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Fine funeral boxes

Roy "Bud" Davis Photo: Brad Rankin
Roy Davis Photo: Brad Rankin
Photo: Brad Rankin
Photo: Brad Rankin

Making coffins is not your average woodworking hobby

“There are not many people making custom coffins,” says Roy “Bud” Davis. He has been making coffins since 1993 in his Murray workshop, Bert & Bud’s Vintage Coffins.

“Every one of them is my favorite coffin,” says Davis, who builds each to order on a “pre-need basis”—meaning before the person dies. No coffins or urns are kept in stock. He says, “It takes quite a while to do some of the fancier ones, several weeks.”

Davis is a lover of art and woodworking. With advanced degrees in art and design, he is a graduate of the School of the Dayton Art Institute and the University of Dayton, Ohio. His master’s degree is in Art Education from Pratt Institute in Brooklyn, New York. Since 1966, he has taught art and humanities at secondary and college levels in Dayton. He also was the assistant director at New Jersey’s Montclair Art Museum. Born in the tiny burg of Junction City near Danville, he moved back to Kentucky about 30 years ago, where he served as an art museum administrator  at Murray State University. To keep refining his skills, Davis is taking a woodworking class at Murray State University, and has taken other woodworking courses at Murray.

Who’s the Bert part of the business? “That’s my good friend Albert Sperath, also an artist, who retired and moved away. We worked together at the art gallery at Murray State University. At the time, I had the idea and he had the workshop here in Murray.”

The beginning of the coffin business

Davis says he started making small memorial coffins to commemorate family members. “It was an idea that I came up with, it had never been done before. I did a series of memorial coffins that tell the stories of some of my ancestors and family members.”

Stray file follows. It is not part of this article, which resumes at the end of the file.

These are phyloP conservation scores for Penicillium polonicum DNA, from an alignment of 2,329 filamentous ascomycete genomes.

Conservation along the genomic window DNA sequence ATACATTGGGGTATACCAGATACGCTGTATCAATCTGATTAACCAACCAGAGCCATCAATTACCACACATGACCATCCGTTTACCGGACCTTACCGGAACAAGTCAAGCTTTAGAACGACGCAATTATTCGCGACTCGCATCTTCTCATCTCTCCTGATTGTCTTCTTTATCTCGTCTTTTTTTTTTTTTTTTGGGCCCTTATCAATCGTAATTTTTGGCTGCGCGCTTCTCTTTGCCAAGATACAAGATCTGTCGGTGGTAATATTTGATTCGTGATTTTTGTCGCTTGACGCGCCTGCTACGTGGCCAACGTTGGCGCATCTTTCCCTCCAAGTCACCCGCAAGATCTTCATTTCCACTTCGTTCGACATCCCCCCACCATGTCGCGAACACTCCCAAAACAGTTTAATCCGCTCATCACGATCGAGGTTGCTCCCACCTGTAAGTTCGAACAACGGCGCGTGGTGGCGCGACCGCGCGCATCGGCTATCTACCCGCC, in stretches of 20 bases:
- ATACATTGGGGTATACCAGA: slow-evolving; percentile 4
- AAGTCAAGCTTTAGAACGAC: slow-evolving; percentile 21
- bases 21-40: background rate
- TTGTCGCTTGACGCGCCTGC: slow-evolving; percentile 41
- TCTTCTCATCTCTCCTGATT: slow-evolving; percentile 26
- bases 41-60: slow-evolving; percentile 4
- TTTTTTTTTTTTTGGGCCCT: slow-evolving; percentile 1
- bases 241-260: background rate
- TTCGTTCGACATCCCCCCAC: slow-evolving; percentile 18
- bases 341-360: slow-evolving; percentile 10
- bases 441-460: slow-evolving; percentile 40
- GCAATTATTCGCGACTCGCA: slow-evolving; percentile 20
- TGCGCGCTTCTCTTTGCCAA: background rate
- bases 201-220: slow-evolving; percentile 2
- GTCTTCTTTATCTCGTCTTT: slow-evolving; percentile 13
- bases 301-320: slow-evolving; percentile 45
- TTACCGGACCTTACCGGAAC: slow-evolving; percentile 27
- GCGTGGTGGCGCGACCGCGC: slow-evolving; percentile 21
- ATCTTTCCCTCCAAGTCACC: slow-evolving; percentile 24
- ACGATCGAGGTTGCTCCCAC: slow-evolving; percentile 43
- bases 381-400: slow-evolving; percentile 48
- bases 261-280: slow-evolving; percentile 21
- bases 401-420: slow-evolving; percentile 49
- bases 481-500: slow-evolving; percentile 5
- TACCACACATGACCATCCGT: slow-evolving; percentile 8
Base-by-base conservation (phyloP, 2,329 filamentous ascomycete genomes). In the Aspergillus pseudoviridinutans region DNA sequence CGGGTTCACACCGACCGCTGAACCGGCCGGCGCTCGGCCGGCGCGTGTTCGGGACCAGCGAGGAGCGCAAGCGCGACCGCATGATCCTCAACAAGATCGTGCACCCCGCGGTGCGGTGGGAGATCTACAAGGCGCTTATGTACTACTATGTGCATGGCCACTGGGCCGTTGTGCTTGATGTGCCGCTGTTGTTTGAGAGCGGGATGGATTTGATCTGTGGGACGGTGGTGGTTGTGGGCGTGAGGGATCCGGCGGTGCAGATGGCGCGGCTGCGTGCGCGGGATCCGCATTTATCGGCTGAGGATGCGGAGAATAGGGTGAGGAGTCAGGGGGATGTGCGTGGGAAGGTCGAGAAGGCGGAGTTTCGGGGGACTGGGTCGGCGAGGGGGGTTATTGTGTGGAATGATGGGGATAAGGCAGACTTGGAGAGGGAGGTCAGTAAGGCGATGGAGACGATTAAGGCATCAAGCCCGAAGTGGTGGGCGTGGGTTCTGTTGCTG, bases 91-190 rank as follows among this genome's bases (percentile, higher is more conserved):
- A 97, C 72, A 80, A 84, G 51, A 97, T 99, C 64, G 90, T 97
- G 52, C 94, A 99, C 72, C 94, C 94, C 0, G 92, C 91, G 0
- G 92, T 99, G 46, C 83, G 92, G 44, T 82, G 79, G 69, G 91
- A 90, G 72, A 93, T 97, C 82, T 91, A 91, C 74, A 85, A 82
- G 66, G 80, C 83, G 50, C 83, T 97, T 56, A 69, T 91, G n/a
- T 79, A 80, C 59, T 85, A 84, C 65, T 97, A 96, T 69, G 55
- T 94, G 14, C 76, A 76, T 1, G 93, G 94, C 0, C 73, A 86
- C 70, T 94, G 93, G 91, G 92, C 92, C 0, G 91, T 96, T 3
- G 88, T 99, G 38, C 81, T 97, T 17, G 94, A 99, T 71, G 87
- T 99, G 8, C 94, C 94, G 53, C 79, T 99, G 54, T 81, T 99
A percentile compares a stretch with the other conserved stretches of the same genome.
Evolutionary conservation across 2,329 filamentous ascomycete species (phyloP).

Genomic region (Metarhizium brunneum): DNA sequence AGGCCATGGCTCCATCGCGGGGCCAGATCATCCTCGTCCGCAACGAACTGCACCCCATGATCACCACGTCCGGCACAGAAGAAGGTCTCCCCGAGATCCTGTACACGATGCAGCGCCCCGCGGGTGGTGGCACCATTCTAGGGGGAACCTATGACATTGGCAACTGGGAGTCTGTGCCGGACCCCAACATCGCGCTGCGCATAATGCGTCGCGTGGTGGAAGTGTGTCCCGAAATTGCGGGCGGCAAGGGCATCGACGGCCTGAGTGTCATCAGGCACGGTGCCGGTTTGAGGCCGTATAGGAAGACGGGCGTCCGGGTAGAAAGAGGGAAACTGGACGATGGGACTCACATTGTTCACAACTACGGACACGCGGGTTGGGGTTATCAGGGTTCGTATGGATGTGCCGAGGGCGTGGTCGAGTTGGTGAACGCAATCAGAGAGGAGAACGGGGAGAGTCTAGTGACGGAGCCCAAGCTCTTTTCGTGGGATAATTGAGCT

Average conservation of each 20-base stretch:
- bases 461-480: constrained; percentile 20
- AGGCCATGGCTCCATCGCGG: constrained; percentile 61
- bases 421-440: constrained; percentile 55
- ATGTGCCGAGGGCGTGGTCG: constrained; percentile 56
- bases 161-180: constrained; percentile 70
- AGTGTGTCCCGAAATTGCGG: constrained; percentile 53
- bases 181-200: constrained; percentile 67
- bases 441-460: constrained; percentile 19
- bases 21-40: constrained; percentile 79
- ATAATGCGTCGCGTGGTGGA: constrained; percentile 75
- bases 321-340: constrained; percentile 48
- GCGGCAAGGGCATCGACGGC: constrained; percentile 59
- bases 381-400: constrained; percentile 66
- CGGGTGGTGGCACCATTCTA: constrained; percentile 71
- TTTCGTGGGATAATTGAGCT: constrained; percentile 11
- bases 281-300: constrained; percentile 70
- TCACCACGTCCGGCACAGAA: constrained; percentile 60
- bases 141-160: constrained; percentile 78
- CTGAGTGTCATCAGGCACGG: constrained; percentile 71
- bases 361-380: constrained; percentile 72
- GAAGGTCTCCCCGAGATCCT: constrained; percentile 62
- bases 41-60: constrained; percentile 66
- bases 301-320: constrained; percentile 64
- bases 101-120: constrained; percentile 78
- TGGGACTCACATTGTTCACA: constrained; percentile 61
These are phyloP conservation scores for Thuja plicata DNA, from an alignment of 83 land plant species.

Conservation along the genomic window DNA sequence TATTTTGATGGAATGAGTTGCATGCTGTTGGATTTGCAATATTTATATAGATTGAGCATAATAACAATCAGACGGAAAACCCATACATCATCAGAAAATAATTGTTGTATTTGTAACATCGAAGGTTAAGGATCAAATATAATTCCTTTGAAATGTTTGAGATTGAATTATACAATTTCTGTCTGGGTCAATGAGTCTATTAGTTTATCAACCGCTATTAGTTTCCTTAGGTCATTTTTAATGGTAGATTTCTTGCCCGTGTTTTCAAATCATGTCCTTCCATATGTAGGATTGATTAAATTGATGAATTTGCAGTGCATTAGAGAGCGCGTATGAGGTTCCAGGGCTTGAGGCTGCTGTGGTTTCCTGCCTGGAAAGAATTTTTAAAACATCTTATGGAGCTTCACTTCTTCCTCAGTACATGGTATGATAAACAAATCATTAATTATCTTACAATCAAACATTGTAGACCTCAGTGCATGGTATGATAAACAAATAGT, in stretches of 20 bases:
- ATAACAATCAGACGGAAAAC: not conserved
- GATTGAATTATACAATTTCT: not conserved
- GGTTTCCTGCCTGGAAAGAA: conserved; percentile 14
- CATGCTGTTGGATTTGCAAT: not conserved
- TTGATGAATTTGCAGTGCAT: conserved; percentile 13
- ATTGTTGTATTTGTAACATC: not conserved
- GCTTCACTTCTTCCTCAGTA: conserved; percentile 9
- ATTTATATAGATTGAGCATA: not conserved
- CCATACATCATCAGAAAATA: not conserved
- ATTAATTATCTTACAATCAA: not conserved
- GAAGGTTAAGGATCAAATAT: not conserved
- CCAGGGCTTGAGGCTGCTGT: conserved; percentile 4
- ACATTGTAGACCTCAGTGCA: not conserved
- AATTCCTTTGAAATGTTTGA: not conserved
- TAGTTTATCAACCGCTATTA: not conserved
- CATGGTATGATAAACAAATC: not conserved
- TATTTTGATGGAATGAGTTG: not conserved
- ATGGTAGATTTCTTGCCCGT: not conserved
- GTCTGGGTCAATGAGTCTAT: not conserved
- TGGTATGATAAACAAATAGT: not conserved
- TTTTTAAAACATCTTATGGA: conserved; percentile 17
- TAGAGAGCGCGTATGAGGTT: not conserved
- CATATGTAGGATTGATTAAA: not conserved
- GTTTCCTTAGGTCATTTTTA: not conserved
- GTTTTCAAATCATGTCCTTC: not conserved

Pope John Paul II replica coffin by Bert & Bud’s Vintage Coffins, Murray, Kentucky. Photo: Roy “Bud” Davis

In 1992, Davis’ sister died following heart surgery at the age of 56. The two of them had often talked about the many family stories passed along by their parents—stories about the murder of their father’s father and the suicide of his mother. On their mother’s side, there was the untimely death of her sister, the Christmas Eve funeral of her father, and her favorite nephew’s killing by a German sniper in World War II.

“They are really stories about the effects of unresolved transgenerational grief,” says Davis. “It became apparent to me that all of these people who had died long before I was born had had a tremendous impact on my life and personality.”

His grandfather’s memorial coffin tells the story about his rather gruesome death, with newspaper accounts of his killing lining the top of the coffin. The stand is built with baseball bats, and a baseball bat is inside—representing the way he died after causing some problems at a ballgame. Davis says the nephew’s memorial coffin has a battle scene of World War I with German soldiers surrounding a building. Letters and other mementos for each family member are kept in the memorial coffins.

Before long Davis started making full-size coffins for use. “I thought it would be interesting to build my own full-sized coffin as a work of art, exhibit it with the commemorative coffins, and then eventually be buried in it.” He says he then realized that “everybody deserves a distinctive, personalized coffin that is elegantly designed, meticulously crafted and one of a kind. After all, you only get one chance to make a lasting impression.”